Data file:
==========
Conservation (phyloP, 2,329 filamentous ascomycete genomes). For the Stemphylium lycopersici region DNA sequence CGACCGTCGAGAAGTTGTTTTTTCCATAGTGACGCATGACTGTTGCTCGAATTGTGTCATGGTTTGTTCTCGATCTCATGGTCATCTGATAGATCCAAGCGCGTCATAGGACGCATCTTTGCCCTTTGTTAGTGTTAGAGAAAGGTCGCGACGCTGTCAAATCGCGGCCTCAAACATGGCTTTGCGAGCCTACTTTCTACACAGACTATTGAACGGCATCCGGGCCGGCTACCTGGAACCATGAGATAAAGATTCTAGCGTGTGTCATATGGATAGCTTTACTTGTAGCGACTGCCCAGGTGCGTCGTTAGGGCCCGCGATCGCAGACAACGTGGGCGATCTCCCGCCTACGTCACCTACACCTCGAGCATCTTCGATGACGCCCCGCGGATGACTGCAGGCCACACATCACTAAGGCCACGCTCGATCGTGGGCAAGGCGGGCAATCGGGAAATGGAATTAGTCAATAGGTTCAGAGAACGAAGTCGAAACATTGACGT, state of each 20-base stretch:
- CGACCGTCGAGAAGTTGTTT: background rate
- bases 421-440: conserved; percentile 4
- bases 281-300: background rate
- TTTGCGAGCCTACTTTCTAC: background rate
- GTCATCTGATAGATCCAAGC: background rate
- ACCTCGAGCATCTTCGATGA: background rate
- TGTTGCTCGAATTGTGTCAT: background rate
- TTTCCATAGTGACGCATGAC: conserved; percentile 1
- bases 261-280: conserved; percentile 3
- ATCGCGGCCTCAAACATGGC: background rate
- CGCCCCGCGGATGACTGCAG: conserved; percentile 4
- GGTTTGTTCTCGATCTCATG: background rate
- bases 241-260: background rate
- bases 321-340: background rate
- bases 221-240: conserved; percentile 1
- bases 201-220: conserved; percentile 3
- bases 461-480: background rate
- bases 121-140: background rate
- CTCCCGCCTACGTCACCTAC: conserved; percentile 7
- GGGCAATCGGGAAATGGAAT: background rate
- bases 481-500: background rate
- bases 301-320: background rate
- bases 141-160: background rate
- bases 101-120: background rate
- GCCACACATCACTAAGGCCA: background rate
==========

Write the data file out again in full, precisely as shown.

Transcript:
Conservation (phyloP, 2,329 filamentous ascomycete genomes). For the Stemphylium lycopersici region DNA sequence CGACCGTCGAGAAGTTGTTTTTTCCATAGTGACGCATGACTGTTGCTCGAATTGTGTCATGGTTTGTTCTCGATCTCATGGTCATCTGATAGATCCAAGCGCGTCATAGGACGCATCTTTGCCCTTTGTTAGTGTTAGAGAAAGGTCGCGACGCTGTCAAATCGCGGCCTCAAACATGGCTTTGCGAGCCTACTTTCTACACAGACTATTGAACGGCATCCGGGCCGGCTACCTGGAACCATGAGATAAAGATTCTAGCGTGTGTCATATGGATAGCTTTACTTGTAGCGACTGCCCAGGTGCGTCGTTAGGGCCCGCGATCGCAGACAACGTGGGCGATCTCCCGCCTACGTCACCTACACCTCGAGCATCTTCGATGACGCCCCGCGGATGACTGCAGGCCACACATCACTAAGGCCACGCTCGATCGTGGGCAAGGCGGGCAATCGGGAAATGGAATTAGTCAATAGGTTCAGAGAACGAAGTCGAAACATTGACGT, state of each 20-base stretch:
- CGACCGTCGAGAAGTTGTTT: background rate
- bases 421-440: conserved; percentile 4
- bases 281-300: background rate
- TTTGCGAGCCTACTTTCTAC: background rate
- GTCATCTGATAGATCCAAGC: background rate
- ACCTCGAGCATCTTCGATGA: background rate
- TGTTGCTCGAATTGTGTCAT: background rate
- TTTCCATAGTGACGCATGAC: conserved; percentile 1
- bases 261-280: conserved; percentile 3
- ATCGCGGCCTCAAACATGGC: background rate
- CGCCCCGCGGATGACTGCAG: conserved; percentile 4
- GGTTTGTTCTCGATCTCATG: background rate
- bases 241-260: background rate
- bases 321-340: background rate
- bases 221-240: conserved; percentile 1
- bases 201-220: conserved; percentile 3
- bases 461-480: background rate
- bases 121-140: background rate
- CTCCCGCCTACGTCACCTAC: conserved; percentile 7
- GGGCAATCGGGAAATGGAAT: background rate
- bases 481-500: background rate
- bases 301-320: background rate
- bases 141-160: background rate
- bases 101-120: background rate
- GCCACACATCACTAAGGCCA: background rate